The decision to stop offering the final salary pension scheme to people joining the IT services company from April could see new recruits up to 30% worse off than colleagues who are covered by the final salary scheme.
The new pension scheme only guarantees how much EDS will pay into a scheme, not what the pension will be worth when its holder reaches retirement.
However, EDS will retain the option of reopening the final salary schemes when bidding for contracts.
Pensions are a major concern for IT staff who have to transfer to a supplier under an outsourcing contract because pension arrangements are not fully protected under Tupe regulations.
Peter Skyte, national secretary of IT professionals association Amicus, said, "This transfers the risk of future pension provision largely from the company to the employee and creates a two-tier workforce after April. This does not fit with EDS' aspiration to be the employer of choice."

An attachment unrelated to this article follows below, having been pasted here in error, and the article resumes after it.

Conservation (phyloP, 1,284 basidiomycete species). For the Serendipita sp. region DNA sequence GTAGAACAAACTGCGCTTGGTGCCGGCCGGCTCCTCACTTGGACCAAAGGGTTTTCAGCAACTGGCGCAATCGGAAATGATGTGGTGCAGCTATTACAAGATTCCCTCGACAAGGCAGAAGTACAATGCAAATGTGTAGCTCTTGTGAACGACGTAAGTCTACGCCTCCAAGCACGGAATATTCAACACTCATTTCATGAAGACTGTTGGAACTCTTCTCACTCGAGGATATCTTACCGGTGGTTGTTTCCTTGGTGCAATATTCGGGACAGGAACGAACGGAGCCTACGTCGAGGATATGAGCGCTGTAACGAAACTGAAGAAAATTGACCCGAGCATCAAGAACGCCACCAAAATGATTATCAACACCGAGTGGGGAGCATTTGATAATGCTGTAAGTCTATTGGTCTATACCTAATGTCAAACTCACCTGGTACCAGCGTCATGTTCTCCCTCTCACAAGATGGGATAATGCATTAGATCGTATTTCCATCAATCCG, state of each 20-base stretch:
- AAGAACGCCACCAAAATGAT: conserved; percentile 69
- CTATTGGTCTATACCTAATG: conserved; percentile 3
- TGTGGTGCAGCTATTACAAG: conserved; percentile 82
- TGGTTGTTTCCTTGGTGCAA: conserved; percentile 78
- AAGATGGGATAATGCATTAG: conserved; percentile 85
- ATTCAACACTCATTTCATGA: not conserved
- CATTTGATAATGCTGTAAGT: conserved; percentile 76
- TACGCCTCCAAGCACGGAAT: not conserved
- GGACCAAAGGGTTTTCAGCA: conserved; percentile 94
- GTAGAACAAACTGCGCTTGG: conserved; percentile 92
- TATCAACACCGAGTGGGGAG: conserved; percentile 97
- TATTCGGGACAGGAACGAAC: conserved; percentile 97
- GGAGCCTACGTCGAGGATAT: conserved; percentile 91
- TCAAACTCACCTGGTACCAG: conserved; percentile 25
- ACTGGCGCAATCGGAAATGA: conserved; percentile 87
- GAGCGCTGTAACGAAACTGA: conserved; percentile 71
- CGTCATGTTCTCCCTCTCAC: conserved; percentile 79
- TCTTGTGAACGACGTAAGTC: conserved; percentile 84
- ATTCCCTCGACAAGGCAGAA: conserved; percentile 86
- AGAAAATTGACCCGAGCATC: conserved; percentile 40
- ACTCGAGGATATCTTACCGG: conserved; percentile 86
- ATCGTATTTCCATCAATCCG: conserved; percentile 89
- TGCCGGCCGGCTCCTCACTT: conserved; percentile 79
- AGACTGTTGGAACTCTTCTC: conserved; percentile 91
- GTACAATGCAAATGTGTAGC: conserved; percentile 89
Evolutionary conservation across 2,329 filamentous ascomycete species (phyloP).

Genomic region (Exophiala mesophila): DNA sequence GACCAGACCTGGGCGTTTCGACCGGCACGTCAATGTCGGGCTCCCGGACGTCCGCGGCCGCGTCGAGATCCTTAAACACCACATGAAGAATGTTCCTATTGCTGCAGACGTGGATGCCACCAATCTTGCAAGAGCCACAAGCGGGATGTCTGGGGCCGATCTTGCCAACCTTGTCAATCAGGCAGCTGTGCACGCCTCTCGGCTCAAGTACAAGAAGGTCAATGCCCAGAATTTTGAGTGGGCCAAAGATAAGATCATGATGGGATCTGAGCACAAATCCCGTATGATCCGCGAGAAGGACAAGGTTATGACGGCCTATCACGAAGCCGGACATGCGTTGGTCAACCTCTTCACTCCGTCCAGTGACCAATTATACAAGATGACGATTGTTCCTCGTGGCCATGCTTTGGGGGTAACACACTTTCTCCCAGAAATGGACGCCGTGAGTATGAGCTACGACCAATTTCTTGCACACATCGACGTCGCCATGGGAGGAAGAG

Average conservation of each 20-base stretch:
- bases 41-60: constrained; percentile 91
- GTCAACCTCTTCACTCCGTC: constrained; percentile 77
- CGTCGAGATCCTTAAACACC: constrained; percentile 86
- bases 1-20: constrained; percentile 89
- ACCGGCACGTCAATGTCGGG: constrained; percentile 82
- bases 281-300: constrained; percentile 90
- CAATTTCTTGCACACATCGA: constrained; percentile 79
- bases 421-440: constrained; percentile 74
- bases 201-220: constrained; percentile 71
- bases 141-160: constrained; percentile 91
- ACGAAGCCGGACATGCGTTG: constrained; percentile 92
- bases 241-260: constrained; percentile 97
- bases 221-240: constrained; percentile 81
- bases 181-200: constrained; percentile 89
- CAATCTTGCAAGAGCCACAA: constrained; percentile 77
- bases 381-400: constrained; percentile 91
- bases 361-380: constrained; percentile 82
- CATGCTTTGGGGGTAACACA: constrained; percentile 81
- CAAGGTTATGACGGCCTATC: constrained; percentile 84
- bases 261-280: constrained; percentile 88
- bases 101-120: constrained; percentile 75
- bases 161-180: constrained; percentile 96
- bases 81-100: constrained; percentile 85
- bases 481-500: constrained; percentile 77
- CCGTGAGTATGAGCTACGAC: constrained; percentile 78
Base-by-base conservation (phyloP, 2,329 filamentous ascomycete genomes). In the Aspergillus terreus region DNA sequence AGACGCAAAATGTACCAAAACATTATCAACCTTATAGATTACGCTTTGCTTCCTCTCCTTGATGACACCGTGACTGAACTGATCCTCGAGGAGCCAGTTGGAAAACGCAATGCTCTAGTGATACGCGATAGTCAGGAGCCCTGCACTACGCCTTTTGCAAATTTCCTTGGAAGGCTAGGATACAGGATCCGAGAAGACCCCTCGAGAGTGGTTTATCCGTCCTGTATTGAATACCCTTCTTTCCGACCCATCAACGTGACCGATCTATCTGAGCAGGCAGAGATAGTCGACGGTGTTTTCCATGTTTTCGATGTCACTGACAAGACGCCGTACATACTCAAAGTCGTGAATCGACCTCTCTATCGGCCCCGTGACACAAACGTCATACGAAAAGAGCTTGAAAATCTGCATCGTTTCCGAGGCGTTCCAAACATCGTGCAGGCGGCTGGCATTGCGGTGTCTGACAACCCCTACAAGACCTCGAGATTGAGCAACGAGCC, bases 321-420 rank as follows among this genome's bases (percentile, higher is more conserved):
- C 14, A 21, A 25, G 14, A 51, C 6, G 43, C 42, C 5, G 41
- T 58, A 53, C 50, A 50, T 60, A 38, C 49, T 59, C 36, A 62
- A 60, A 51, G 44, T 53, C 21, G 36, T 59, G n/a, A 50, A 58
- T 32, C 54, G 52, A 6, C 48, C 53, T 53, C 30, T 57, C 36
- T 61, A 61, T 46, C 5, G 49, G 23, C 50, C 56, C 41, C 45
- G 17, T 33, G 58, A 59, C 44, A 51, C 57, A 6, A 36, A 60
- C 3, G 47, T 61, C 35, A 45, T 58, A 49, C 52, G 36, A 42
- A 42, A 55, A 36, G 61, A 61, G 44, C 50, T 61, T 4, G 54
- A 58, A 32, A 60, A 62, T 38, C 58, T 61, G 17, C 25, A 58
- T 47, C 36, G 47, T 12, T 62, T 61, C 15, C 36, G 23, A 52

EDS said it had reviewed its UK pension provision in a bid to ensure its pension offerings were more competitive in the outsourcing sector and were appropriately funded to meet future needs.
Many firms have axed final salary schemes and replaced them with defined contribution schemes during the past year. This has fuelled fears of a pensions crisis.
Companies that have stopped final salary pension arrangements have cut the amount they pay into the replacement schemes by a third, according to recent research. The survey of nearly 300 pension schemes also found that some firms have reduced the amount they pay into replacement schemes by as much as a half.